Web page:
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The West Coast Swing Dance History

THE HISTORY OF WEST COAST SWING

West Coast Swing is a contemporary style of swing developed in the 1940s on the West Coast in California. It has spread throughout the United States and is now one of the most popular forms of swing dancing. West Coast Swing is danced to a wide range of tempos (anywhere from 15 to 45 mpm). It can be slow and elegant, silky and sensual, or fast and furious, depending on the music being played.. It is danced in the Ballroom, Swing, and Country Western communities.

West Coast Swing is a "slotted" dance. Some say that this "slot" was born in Hollywood because "wide angle lenses" had not yet been invented. The directors needed to put the dancers in straight lines to get them "on" camera. This "slot" idea was to get the profile of the dancers rather than the backs of the dancers to the camera. If the dancers rotated while dancing it would not have shown the audience much dancing. This "slotted" style eventually caught on as the norm and it has stayed strictly "slotted" when danced socially.

Strictly "slotted" means the lady travels forward and backward along a single straight line on the floor (the "slot"). The man stays pretty much in one place. He is normally either in the other end of the "slot" or immediately next to the "slot" (which allows the lady to pass). Although there are turning figures, the lady should never step outside her "slot".

West Coast Swing employs both six and eight count figures. The six count figures begin with two walking steps, followed by two triple steps. It's counted: 1, 2, 3, &, 4, 5, &, 6 (walk, walk, tri-ple, step, tri-ple, step) The eight count figures begin with two walking steps, followed by a triple step, two walks, and a triple step. It's counted: 1, 2, 3, &, 4, 5, 6, 7, &, 8 (walk, walk, tri-ple, step, walk, walk, tri-ple, step) The last triple step at the end of the figures is danced in place and is called the "anchor step.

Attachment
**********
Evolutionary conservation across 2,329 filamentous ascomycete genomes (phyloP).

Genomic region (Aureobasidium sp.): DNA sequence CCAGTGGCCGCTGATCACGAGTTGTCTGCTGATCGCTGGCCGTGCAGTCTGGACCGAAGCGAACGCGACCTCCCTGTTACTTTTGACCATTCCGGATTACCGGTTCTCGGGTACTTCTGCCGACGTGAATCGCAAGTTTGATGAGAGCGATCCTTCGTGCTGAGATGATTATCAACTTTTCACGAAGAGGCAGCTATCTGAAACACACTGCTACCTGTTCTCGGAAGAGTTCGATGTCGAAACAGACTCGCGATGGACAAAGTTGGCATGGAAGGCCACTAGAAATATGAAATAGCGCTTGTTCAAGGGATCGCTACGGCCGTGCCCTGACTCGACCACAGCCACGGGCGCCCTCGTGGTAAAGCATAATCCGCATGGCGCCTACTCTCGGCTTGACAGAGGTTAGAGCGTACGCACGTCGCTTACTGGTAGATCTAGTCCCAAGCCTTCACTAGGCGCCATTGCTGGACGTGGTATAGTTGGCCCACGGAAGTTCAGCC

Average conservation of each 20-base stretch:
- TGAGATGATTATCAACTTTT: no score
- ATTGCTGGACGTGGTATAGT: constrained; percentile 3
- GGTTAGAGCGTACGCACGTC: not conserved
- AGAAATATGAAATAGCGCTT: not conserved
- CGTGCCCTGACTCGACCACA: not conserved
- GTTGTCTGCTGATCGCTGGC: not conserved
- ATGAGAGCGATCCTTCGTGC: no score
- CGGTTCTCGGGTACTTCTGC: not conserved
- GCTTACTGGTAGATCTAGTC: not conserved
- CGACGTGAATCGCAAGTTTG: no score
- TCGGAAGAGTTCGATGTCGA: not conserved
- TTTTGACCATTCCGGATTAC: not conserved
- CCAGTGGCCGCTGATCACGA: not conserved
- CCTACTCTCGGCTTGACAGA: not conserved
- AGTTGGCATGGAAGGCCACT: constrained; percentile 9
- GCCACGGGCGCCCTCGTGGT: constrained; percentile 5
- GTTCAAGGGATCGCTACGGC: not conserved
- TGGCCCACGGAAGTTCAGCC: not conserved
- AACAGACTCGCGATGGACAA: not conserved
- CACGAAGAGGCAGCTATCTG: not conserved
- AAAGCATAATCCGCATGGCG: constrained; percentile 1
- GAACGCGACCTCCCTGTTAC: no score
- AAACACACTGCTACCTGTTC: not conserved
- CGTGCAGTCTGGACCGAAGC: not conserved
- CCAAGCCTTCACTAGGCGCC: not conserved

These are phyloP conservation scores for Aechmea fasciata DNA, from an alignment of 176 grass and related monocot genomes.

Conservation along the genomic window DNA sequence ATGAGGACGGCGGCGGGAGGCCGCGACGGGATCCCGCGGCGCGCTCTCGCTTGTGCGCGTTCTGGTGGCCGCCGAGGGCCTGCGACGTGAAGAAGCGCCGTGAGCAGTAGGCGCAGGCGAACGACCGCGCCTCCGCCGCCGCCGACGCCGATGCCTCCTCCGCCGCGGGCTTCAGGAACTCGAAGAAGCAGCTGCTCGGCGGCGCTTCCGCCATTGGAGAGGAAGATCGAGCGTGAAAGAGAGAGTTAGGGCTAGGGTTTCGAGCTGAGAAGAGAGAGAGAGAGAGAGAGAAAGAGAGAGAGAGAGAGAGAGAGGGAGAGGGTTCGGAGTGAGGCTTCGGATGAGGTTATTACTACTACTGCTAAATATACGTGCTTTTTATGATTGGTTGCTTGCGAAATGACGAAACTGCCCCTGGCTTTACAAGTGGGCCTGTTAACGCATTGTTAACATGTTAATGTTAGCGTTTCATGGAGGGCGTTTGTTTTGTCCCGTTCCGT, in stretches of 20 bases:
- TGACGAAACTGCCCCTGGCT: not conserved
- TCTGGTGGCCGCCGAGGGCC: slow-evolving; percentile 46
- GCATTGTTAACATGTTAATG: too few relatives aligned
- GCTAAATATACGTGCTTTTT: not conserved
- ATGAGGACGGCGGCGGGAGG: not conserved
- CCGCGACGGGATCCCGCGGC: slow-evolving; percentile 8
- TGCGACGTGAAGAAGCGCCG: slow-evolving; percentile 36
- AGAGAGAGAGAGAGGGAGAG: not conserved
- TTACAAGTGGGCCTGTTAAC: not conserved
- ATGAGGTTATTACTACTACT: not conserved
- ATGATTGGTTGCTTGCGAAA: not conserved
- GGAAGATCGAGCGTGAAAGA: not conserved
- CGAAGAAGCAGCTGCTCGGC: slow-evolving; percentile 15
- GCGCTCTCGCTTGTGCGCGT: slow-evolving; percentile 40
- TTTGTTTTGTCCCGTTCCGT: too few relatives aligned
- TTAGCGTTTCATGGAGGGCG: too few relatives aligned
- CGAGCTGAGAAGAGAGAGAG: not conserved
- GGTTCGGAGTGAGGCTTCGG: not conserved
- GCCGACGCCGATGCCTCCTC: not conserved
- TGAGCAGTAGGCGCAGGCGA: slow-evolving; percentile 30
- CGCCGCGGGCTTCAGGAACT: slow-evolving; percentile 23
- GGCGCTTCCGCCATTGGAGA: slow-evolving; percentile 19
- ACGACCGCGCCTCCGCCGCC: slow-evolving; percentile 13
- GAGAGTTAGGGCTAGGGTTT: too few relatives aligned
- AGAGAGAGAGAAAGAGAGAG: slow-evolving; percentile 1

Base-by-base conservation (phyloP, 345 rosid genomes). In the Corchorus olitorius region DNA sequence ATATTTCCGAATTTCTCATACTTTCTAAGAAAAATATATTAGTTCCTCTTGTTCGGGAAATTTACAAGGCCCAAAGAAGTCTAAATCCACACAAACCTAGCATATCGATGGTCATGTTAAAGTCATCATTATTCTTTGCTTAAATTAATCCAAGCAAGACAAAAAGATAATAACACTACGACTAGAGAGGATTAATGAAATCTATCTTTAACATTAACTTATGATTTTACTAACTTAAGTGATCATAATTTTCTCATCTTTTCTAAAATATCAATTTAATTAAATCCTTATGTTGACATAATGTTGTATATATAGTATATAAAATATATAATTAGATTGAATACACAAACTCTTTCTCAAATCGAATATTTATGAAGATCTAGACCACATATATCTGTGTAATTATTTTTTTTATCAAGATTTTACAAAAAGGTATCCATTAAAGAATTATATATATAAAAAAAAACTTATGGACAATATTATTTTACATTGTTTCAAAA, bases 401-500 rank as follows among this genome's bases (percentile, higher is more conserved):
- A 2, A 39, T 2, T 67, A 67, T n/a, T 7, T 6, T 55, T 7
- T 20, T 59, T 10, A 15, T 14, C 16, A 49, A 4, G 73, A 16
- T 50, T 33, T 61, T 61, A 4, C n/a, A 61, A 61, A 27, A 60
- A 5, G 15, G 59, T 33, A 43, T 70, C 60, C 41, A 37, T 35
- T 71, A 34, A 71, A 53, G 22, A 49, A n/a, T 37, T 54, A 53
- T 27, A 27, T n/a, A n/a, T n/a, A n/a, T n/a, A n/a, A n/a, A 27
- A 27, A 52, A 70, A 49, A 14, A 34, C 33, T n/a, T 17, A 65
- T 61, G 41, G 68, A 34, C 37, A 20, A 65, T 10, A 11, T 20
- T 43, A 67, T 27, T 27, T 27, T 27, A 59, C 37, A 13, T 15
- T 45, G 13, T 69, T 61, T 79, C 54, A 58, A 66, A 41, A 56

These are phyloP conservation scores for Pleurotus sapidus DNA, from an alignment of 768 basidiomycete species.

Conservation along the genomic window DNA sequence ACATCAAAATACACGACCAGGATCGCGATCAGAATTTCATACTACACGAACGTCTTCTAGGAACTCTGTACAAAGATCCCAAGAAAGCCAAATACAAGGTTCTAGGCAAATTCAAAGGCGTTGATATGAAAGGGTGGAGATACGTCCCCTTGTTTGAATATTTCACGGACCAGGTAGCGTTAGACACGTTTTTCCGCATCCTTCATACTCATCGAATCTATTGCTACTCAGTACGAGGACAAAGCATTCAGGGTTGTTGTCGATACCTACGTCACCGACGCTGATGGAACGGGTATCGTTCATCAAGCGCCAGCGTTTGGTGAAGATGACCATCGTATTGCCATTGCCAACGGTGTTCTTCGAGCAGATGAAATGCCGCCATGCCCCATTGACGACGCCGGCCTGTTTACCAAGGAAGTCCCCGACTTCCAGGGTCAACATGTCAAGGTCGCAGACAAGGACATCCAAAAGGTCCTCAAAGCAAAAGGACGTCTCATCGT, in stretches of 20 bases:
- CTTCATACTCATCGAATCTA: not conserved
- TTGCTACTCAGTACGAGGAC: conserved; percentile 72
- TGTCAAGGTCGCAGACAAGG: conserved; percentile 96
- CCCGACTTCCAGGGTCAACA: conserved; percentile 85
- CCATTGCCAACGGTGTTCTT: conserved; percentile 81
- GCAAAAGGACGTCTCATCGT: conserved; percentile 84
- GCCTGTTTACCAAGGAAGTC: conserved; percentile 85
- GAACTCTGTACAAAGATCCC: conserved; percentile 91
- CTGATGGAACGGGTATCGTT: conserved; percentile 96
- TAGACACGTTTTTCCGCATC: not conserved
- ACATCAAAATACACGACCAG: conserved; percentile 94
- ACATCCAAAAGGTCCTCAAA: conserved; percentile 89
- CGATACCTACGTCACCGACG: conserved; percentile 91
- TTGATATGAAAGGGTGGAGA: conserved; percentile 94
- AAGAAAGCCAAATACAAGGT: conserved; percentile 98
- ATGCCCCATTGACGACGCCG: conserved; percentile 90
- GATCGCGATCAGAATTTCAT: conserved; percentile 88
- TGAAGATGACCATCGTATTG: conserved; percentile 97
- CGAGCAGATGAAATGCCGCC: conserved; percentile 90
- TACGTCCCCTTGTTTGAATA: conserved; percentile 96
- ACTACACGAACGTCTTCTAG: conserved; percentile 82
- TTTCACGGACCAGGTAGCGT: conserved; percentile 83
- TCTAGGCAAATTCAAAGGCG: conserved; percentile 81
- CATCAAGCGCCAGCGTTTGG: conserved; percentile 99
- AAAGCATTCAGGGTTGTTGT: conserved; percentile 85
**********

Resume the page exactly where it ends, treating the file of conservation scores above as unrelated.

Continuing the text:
In the early days a "coaster step" (back, together, forward) was used at the end of the figures. This caused problems because the lady started forward too soon. The lady should not move forward under her own power at the end of the figures. This is how the "anchor step" came about. Now, she stays in place using the "anchor step" until she is led to walk forward.

The "anchor step's" main purpose is to reestablish the connection between the partners at the end of the figure and keep the lady from moving forward too soon. The "coaster step's" purpose is to change directions. There is a "forward coaster step" (forward, together, backward) and a "backwards coaster step"(backward, together, forward).

West Coast Swing allows the dancers more freedom simply because they are in "open dance position" most of the time. They can be very improvisational with the use of "syncopations" (i.e. rhythm variations, footwork variations, body waves, etc.). Syncopations are usually performed while not traveling (at anchor step time, at the 1st triple step in the sugar push, etc.). Syncopations are solo movements initiated spontaneously by each dancer. Theoretically the other partner doesn't know they are happening. The syncopations should not make the figure feel any different than the normal pattern.

West Coast Swing should feel very smooth and continuous no matter what speed you are dancing. This is only accomplished by being continuously connected to your partner. If there is no connection the dance can feel very mechanical and robotic (and looks that way too).

Reprinted with permission of Ron & Rebecca Kellen & Bogie of the Mile High Ballroom of Prescott, AZ

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